Pet Travel by Air
It can't be said often enough: traveling by cargo poses dangers
for dogs. So use common sense, be especially cautious if your dog is
old, unhealthy, or is a snub-nosed breed. If you have a choice, travel by
car or by train. If for any reason you cannot travel on the same flight
with your pet, use the services of a licensed Pet Transporter. Visit
the Pet Passport section of
www.PetTravel.com for more information on pet transporters.
AIRLINE PET TRAVEL - SMALL PETS
If your pet is small enough to fit in a carrier, which goes beneath your seat this, is far and away your best bet for a safe worry free trip. Most of the major airlines are still accepting one pet per passenger at an average cost of $100.00 to $300.00 each way.
1. You must make a reservation well in advance as only one or two pets per flight are allowed. The reservation must be done over the telephone. It cannot be done online.
2. Your pet carrier must fit under the seat. Choose a flexible airline compliant pet carrier which has a waterproof bottom, adequate ventilation, and secure zippers that you pet cannot open. Your pet must be able to stand up and turn around in the carrier. Be sure you measure your pet carefully from tip of nose to base of tail and from top of ears to the ground to pick an appropriate carrier.
AIRLINE PET TRAVEL - LARGER PETS
Here are some tips when considering pet travel by air:
- Fly a reputable airline
- Don't travel during peak holiday times
- Unless you absolutely have no choice, take only direct flights. If you must change airlines, be sure you can collect and then re-check your dog at the layover airport as airlines do not interline live cargo. Try to give yourself a long enough layover to take him out for a walk or checkout the airport dog relief area.
- In the summer, travel early or late in the day to avoid heat; in winter, travel mid-day to avoid severe cold. (This has nothing to do with the temperature in the cargo compartment, which is pressurized and kept between 50-70 degrees by law, but with the temperature in exposed loading areas.)
- Make sure your dog's collar and ID tags are sturdy and reflect your cell phone number.
- Make sure you are carrying a veterinarian certificate showing that your pet is in good health and their shots are current. The certificate should not have been issued more than 14 days before departure.
- Use a top-quality airline compliant crate with enough room for your pet to turn around. Use crate hardware to secure the 2 halves of your crate, not plastic fasteners. Many airlines are now requiring the use of steel nuts and bolts.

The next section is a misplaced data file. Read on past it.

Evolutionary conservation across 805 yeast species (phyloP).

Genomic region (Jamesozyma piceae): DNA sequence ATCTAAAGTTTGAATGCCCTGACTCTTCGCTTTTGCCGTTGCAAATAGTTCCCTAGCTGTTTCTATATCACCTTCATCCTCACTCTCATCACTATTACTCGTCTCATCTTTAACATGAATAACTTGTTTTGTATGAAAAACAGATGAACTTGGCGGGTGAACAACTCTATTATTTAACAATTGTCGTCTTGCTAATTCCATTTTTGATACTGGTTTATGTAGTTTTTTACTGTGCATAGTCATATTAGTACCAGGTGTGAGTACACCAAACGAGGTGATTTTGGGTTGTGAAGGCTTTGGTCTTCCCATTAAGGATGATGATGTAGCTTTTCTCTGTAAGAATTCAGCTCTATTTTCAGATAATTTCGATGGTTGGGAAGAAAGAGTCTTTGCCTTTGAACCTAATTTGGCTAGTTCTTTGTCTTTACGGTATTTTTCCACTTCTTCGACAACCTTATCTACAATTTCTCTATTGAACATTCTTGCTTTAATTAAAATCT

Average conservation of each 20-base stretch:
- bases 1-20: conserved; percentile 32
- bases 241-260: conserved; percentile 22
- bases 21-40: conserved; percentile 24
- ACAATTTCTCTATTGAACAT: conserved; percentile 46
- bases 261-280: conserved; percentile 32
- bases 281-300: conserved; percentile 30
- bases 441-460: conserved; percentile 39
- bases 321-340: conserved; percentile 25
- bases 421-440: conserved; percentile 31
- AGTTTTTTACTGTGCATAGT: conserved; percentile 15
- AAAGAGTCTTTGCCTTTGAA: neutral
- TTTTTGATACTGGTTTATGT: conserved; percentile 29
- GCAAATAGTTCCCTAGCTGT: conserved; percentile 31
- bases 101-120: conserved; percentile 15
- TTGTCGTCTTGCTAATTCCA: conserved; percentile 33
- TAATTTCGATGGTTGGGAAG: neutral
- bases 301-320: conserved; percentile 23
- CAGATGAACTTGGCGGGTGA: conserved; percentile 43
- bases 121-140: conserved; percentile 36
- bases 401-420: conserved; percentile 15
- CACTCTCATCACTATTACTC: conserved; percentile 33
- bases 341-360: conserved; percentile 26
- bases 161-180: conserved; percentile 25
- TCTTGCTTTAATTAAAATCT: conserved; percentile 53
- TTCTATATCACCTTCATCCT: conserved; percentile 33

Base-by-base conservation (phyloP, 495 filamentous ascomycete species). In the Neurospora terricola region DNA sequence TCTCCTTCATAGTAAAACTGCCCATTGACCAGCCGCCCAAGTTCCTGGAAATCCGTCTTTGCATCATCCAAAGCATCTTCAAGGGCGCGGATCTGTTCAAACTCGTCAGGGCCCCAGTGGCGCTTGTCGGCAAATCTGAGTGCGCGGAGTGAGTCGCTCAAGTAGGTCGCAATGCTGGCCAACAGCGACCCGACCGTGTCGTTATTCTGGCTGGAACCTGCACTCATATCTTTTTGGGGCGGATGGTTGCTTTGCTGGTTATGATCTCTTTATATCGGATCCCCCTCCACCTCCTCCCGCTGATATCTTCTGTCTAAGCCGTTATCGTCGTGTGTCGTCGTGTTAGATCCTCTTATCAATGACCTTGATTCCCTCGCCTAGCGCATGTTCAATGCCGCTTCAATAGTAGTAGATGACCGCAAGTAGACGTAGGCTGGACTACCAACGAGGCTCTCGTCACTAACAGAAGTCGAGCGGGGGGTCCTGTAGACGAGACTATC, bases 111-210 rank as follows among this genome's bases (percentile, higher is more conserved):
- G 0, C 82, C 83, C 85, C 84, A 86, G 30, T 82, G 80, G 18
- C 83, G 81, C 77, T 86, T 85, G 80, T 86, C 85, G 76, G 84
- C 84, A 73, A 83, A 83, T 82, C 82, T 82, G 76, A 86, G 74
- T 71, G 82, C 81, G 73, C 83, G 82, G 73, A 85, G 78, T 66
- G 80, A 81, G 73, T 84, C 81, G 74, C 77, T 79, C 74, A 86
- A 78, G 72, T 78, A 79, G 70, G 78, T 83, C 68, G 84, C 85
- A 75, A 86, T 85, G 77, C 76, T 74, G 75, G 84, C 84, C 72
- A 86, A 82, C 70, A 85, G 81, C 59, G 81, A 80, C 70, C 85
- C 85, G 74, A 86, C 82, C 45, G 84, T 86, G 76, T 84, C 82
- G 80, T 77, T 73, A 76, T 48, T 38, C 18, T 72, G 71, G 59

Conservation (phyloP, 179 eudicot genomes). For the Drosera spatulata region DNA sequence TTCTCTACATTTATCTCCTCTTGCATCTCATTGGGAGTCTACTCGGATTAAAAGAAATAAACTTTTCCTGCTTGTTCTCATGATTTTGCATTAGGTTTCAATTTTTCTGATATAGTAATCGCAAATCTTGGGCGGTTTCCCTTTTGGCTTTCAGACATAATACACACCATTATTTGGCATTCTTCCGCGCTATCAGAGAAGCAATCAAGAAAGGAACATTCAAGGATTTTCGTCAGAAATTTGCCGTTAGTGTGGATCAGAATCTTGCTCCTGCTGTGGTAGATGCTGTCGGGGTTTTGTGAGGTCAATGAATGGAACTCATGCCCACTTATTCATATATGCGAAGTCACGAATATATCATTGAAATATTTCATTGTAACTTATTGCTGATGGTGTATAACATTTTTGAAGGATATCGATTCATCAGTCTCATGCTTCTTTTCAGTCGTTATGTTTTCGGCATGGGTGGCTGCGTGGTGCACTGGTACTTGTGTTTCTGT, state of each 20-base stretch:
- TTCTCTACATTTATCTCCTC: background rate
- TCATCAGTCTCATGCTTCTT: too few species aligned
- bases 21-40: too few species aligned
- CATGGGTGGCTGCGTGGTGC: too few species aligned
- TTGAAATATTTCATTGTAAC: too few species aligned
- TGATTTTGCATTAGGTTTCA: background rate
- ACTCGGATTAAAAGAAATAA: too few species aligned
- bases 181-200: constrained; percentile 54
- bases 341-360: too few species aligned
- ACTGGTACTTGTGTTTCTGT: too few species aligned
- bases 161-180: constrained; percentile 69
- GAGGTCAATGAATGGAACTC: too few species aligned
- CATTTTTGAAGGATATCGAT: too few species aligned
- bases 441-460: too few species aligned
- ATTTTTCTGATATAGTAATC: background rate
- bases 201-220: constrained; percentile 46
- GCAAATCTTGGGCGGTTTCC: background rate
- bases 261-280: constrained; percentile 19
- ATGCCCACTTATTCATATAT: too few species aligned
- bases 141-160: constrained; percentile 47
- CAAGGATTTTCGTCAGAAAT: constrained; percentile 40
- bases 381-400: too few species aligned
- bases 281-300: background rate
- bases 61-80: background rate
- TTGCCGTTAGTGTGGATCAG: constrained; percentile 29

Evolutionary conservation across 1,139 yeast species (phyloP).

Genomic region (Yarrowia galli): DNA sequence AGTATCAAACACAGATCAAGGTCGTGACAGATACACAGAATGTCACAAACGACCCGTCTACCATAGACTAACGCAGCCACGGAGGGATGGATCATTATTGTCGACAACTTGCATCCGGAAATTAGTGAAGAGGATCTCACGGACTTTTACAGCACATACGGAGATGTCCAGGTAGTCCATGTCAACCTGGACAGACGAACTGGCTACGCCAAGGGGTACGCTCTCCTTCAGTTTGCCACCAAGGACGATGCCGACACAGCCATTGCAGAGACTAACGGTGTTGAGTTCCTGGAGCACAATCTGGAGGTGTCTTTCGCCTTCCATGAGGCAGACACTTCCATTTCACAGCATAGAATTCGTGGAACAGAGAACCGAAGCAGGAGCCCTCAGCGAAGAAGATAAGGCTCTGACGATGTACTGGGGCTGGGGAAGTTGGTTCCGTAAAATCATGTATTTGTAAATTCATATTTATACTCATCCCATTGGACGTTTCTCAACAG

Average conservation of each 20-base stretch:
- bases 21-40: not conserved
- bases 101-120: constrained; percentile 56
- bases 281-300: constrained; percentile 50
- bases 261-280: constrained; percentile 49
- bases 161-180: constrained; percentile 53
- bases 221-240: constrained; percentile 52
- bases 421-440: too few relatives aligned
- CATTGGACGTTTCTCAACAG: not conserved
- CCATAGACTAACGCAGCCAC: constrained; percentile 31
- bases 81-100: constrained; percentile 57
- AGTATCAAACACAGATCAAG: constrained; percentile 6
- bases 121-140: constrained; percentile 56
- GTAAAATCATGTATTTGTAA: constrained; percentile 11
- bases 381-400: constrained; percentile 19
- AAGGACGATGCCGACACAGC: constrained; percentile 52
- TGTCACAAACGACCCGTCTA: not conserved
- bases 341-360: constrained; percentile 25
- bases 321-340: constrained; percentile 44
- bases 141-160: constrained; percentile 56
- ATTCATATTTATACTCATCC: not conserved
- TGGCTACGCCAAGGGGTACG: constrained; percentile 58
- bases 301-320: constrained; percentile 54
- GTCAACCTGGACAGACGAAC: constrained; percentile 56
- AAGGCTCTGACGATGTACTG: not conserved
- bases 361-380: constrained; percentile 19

- If the flight is over 3 hours be sure the pet has water in the crate. There are devices that are relatively spill proof.
- Cover your crate, using stickers or paint or permanent marker, with notices that say: "HI! My name is XX. Please be NICE to me. Thanks!" and " I'm traveling from XX to XX on Flight # XX" and "My Parent's name is XXX. Phone: XXX. Cell: XXX." The more stuff that calls attention to the crate the better.
- Carry a photograph of you with your dog that you can use to help find him if you're separated.
- Get to airport at least a half hour earlier than usual, check in, but don't let them take your dog away until the last moment (usually 30 minutes before departure). Once you've checked in, take your dog outside for a walk and to let him relieve himself.
- Be ABSOLUTELY certain that the door of the kennel is SECURE, really secure and attach zip ties on each corner. Just above the door, write: "DO NOT open this door without the permission of owner or a licensed veterinarian!"
- Don't leave your dog before a baggage handler actually comes to collect him. Give the baggage handler a US $5 tip (or local currency equivalent). Ask him to please be sure the dogs are ok (we don't know if this helps, but it makes us feel better).
- Be sure not to leave anything in the crate that your dog can rip to shreds, might get sick from, or choke on. A hollow white bone or a Kong stuffed with peanut butter may help keep him calm.
- Don't give your dog sedatives unless you have to, and only then on the advice of your vet. Sedatives make it difficult for your dog to adjust to temperature changes and turbulence, and they may impede his breathing. We suggest an all natural pet calmer.
- At the gate, if you can look out the window and watch baggage being boarded, watch for your dog or cat. If you can't see them being loaded, wait until all the other passengers have boarded then ask the gate attendant to radio the baggage area to make sure your dog has been loaded. Refuse to board unless they confirm that your pet is on the plane.
- As you board the plane, talk to the Captain or flight attendant and say, very politely, " I just wanted to let you know my dog is on this flight, in cargo. It's his first time flying so I'd really appreciate you making sure he's ok and double-checking that he's in the right compartment."
These common sense steps will help to ensure a safe trip for your pet when he cannot travel with you in the cabin.